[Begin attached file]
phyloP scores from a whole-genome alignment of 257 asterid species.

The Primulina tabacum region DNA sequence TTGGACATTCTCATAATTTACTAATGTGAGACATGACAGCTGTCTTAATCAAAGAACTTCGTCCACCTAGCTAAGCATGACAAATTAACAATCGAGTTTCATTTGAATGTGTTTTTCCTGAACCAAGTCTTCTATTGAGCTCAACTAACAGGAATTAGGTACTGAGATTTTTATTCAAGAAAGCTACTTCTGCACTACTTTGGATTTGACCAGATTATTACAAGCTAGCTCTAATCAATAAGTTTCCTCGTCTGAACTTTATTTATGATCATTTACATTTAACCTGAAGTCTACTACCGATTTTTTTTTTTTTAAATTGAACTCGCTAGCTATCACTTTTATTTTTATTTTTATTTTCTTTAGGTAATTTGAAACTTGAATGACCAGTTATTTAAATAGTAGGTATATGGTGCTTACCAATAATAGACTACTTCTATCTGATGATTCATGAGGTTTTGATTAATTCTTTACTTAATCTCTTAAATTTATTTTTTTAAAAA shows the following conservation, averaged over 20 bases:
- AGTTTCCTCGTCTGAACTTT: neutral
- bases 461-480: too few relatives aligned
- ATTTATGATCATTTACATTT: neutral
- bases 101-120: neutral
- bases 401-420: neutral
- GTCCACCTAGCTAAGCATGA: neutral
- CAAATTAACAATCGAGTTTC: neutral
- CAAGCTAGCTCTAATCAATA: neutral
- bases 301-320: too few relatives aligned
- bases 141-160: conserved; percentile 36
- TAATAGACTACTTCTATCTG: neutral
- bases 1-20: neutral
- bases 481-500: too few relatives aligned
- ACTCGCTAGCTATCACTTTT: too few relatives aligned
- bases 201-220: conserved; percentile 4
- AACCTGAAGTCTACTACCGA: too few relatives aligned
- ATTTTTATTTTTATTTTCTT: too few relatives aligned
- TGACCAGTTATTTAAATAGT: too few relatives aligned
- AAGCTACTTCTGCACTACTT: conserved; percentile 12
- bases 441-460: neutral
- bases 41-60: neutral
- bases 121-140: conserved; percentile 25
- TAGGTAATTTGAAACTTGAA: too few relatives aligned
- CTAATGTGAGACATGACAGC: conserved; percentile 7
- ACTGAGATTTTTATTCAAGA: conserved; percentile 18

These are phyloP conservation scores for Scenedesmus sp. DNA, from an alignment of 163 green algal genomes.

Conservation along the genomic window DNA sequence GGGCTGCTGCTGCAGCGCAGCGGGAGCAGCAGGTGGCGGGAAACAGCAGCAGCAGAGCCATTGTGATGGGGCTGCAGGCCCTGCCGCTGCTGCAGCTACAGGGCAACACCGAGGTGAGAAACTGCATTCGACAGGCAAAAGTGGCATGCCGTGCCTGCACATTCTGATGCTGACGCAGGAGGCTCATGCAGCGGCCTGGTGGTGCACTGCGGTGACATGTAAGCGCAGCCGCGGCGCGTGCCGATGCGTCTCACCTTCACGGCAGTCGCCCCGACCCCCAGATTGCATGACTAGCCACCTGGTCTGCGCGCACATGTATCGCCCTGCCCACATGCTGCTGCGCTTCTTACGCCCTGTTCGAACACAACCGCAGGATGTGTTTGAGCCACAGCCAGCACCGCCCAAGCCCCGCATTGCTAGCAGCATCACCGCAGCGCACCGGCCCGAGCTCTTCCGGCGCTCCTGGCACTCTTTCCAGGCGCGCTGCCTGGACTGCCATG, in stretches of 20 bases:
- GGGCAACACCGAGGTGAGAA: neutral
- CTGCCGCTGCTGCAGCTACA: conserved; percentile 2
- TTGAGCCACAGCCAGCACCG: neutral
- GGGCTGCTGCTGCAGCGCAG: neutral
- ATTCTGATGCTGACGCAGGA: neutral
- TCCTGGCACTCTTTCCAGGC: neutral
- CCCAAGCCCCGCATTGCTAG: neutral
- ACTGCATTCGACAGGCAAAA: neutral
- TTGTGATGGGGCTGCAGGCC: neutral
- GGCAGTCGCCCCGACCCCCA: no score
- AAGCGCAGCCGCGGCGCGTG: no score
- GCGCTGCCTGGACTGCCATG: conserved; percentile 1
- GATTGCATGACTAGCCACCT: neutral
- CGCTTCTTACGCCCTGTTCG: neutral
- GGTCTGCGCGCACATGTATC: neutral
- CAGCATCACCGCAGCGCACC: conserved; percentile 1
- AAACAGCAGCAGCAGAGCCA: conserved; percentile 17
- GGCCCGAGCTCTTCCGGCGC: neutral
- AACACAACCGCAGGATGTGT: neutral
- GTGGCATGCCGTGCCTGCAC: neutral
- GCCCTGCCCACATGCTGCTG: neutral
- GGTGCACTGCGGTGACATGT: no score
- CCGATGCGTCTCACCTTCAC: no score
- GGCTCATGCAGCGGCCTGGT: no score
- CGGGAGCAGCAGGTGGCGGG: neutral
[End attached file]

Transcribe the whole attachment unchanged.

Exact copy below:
phyloP scores from a whole-genome alignment of 257 asterid species.

The Primulina tabacum region DNA sequence TTGGACATTCTCATAATTTACTAATGTGAGACATGACAGCTGTCTTAATCAAAGAACTTCGTCCACCTAGCTAAGCATGACAAATTAACAATCGAGTTTCATTTGAATGTGTTTTTCCTGAACCAAGTCTTCTATTGAGCTCAACTAACAGGAATTAGGTACTGAGATTTTTATTCAAGAAAGCTACTTCTGCACTACTTTGGATTTGACCAGATTATTACAAGCTAGCTCTAATCAATAAGTTTCCTCGTCTGAACTTTATTTATGATCATTTACATTTAACCTGAAGTCTACTACCGATTTTTTTTTTTTTAAATTGAACTCGCTAGCTATCACTTTTATTTTTATTTTTATTTTCTTTAGGTAATTTGAAACTTGAATGACCAGTTATTTAAATAGTAGGTATATGGTGCTTACCAATAATAGACTACTTCTATCTGATGATTCATGAGGTTTTGATTAATTCTTTACTTAATCTCTTAAATTTATTTTTTTAAAAA shows the following conservation, averaged over 20 bases:
- AGTTTCCTCGTCTGAACTTT: neutral
- bases 461-480: too few relatives aligned
- ATTTATGATCATTTACATTT: neutral
- bases 101-120: neutral
- bases 401-420: neutral
- GTCCACCTAGCTAAGCATGA: neutral
- CAAATTAACAATCGAGTTTC: neutral
- CAAGCTAGCTCTAATCAATA: neutral
- bases 301-320: too few relatives aligned
- bases 141-160: conserved; percentile 36
- TAATAGACTACTTCTATCTG: neutral
- bases 1-20: neutral
- bases 481-500: too few relatives aligned
- ACTCGCTAGCTATCACTTTT: too few relatives aligned
- bases 201-220: conserved; percentile 4
- AACCTGAAGTCTACTACCGA: too few relatives aligned
- ATTTTTATTTTTATTTTCTT: too few relatives aligned
- TGACCAGTTATTTAAATAGT: too few relatives aligned
- AAGCTACTTCTGCACTACTT: conserved; percentile 12
- bases 441-460: neutral
- bases 41-60: neutral
- bases 121-140: conserved; percentile 25
- TAGGTAATTTGAAACTTGAA: too few relatives aligned
- CTAATGTGAGACATGACAGC: conserved; percentile 7
- ACTGAGATTTTTATTCAAGA: conserved; percentile 18

These are phyloP conservation scores for Scenedesmus sp. DNA, from an alignment of 163 green algal genomes.

Conservation along the genomic window DNA sequence GGGCTGCTGCTGCAGCGCAGCGGGAGCAGCAGGTGGCGGGAAACAGCAGCAGCAGAGCCATTGTGATGGGGCTGCAGGCCCTGCCGCTGCTGCAGCTACAGGGCAACACCGAGGTGAGAAACTGCATTCGACAGGCAAAAGTGGCATGCCGTGCCTGCACATTCTGATGCTGACGCAGGAGGCTCATGCAGCGGCCTGGTGGTGCACTGCGGTGACATGTAAGCGCAGCCGCGGCGCGTGCCGATGCGTCTCACCTTCACGGCAGTCGCCCCGACCCCCAGATTGCATGACTAGCCACCTGGTCTGCGCGCACATGTATCGCCCTGCCCACATGCTGCTGCGCTTCTTACGCCCTGTTCGAACACAACCGCAGGATGTGTTTGAGCCACAGCCAGCACCGCCCAAGCCCCGCATTGCTAGCAGCATCACCGCAGCGCACCGGCCCGAGCTCTTCCGGCGCTCCTGGCACTCTTTCCAGGCGCGCTGCCTGGACTGCCATG, in stretches of 20 bases:
- GGGCAACACCGAGGTGAGAA: neutral
- CTGCCGCTGCTGCAGCTACA: conserved; percentile 2
- TTGAGCCACAGCCAGCACCG: neutral
- GGGCTGCTGCTGCAGCGCAG: neutral
- ATTCTGATGCTGACGCAGGA: neutral
- TCCTGGCACTCTTTCCAGGC: neutral
- CCCAAGCCCCGCATTGCTAG: neutral
- ACTGCATTCGACAGGCAAAA: neutral
- TTGTGATGGGGCTGCAGGCC: neutral
- GGCAGTCGCCCCGACCCCCA: no score
- AAGCGCAGCCGCGGCGCGTG: no score
- GCGCTGCCTGGACTGCCATG: conserved; percentile 1
- GATTGCATGACTAGCCACCT: neutral
- CGCTTCTTACGCCCTGTTCG: neutral
- GGTCTGCGCGCACATGTATC: neutral
- CAGCATCACCGCAGCGCACC: conserved; percentile 1
- AAACAGCAGCAGCAGAGCCA: conserved; percentile 17
- GGCCCGAGCTCTTCCGGCGC: neutral
- AACACAACCGCAGGATGTGT: neutral
- GTGGCATGCCGTGCCTGCAC: neutral
- GCCCTGCCCACATGCTGCTG: neutral
- GGTGCACTGCGGTGACATGT: no score
- CCGATGCGTCTCACCTTCAC: no score
- GGCTCATGCAGCGGCCTGGT: no score
- CGGGAGCAGCAGGTGGCGGG: neutral